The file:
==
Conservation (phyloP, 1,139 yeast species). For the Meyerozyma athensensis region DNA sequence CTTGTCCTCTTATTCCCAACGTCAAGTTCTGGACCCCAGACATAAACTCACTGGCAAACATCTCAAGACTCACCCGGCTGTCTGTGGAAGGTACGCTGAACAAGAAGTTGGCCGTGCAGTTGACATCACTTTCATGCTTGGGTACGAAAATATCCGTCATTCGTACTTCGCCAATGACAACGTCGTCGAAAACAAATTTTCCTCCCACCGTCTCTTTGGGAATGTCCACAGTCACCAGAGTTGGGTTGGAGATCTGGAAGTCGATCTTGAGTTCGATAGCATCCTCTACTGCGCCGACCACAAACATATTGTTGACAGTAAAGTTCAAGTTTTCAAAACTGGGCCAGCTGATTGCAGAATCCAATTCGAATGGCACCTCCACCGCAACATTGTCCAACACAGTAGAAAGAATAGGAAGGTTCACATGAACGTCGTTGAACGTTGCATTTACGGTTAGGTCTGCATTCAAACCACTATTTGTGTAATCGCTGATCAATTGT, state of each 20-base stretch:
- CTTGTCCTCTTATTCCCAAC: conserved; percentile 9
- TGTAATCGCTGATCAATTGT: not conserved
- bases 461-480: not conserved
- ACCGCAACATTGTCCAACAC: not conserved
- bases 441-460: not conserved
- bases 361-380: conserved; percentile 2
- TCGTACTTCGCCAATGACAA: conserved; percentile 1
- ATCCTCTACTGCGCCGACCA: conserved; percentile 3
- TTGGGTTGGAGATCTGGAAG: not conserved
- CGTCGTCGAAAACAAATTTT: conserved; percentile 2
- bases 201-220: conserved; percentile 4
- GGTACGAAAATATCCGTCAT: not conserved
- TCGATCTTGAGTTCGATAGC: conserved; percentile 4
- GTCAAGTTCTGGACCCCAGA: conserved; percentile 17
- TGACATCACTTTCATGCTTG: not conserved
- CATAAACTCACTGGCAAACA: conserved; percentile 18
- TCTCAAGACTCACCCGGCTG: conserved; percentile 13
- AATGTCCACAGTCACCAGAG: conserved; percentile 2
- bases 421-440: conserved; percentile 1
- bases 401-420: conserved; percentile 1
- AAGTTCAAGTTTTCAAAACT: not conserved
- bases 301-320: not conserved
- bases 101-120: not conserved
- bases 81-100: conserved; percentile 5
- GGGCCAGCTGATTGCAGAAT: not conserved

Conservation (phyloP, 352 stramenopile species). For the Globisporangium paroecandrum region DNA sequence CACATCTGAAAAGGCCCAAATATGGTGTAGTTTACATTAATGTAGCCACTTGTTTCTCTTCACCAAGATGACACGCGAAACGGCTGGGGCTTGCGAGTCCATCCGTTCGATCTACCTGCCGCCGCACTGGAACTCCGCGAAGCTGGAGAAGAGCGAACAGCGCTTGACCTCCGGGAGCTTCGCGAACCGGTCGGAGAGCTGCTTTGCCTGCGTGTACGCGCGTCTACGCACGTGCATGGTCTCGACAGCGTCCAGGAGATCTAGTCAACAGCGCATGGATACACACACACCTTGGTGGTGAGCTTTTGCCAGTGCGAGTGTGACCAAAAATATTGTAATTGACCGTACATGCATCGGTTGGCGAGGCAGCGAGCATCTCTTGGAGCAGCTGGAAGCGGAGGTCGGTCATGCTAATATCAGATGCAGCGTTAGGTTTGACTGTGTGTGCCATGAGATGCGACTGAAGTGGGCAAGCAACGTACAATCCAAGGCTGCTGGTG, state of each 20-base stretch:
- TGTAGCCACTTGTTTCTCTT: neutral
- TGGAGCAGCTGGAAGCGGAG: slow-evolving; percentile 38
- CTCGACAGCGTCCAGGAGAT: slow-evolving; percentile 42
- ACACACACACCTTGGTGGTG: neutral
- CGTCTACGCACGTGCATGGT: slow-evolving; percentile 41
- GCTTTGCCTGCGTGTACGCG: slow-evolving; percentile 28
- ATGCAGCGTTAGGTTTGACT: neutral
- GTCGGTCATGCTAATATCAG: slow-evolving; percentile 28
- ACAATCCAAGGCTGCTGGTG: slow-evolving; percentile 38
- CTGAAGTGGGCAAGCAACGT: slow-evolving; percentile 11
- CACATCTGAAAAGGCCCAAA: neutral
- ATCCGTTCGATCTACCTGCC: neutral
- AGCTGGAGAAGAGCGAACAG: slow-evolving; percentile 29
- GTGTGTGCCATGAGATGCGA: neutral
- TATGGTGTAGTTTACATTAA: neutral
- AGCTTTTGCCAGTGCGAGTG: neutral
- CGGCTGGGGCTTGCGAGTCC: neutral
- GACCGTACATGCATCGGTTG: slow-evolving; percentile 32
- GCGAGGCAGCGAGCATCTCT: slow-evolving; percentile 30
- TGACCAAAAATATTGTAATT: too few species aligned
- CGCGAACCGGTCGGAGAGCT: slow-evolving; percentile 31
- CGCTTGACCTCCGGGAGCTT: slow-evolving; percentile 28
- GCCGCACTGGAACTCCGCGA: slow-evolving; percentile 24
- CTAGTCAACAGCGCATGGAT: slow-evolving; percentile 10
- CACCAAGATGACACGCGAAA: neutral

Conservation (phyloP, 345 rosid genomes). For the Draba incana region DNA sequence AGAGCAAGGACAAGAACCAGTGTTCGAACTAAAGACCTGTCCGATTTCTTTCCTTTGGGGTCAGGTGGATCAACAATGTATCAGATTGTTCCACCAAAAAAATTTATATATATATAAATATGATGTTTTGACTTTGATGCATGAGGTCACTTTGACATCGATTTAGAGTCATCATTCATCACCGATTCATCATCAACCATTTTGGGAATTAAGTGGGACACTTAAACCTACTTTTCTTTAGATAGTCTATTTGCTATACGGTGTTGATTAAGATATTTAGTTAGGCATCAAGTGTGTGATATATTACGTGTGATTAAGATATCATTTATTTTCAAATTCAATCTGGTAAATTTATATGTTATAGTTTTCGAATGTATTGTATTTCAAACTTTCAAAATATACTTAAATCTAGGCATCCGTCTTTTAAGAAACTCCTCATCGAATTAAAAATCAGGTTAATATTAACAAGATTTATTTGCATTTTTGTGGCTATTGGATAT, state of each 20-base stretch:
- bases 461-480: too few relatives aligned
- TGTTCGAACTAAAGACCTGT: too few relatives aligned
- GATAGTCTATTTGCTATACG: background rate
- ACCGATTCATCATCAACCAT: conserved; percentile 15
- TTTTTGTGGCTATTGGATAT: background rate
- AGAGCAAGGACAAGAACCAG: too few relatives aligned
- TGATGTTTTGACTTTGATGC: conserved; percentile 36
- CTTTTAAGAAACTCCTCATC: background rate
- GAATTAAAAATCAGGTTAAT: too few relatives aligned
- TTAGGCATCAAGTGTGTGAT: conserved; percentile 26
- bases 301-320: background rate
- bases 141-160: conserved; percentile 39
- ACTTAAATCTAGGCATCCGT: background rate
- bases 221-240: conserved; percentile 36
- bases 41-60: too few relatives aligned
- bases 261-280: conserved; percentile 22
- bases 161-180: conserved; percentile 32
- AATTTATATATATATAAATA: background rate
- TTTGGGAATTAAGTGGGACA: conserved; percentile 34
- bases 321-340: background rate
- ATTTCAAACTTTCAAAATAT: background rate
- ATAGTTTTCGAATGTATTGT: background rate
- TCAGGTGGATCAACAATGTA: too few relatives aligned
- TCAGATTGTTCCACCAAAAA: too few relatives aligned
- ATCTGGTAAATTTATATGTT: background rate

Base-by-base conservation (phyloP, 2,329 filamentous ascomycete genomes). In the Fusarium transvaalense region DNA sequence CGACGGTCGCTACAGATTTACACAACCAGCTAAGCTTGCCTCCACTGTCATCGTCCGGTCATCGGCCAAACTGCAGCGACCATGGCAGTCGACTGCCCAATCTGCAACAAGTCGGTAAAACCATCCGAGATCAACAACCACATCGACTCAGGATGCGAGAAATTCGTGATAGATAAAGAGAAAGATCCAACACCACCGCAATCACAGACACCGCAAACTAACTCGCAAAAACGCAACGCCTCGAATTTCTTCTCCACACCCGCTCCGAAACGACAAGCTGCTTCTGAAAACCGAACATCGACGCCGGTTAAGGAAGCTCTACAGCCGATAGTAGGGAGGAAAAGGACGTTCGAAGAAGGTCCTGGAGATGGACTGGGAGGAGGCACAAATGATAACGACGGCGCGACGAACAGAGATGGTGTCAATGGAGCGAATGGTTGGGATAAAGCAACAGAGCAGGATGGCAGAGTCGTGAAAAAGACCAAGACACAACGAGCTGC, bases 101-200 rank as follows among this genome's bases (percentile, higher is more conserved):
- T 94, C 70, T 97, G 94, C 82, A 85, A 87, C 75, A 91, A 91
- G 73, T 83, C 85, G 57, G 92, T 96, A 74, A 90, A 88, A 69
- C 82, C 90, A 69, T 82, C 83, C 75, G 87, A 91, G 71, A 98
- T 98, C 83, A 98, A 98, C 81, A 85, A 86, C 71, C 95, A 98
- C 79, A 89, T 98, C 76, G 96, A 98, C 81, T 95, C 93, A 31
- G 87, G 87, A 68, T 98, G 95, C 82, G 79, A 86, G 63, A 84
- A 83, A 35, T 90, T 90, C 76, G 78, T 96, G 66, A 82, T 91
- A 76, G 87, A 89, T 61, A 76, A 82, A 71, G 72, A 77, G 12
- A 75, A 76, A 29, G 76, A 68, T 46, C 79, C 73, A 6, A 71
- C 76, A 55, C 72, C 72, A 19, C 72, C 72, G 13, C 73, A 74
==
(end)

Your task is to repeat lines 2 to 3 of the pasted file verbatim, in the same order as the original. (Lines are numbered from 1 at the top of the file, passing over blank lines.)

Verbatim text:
- CTTGTCCTCTTATTCCCAAC: conserved; percentile 9
- TGTAATCGCTGATCAATTGT: not conserved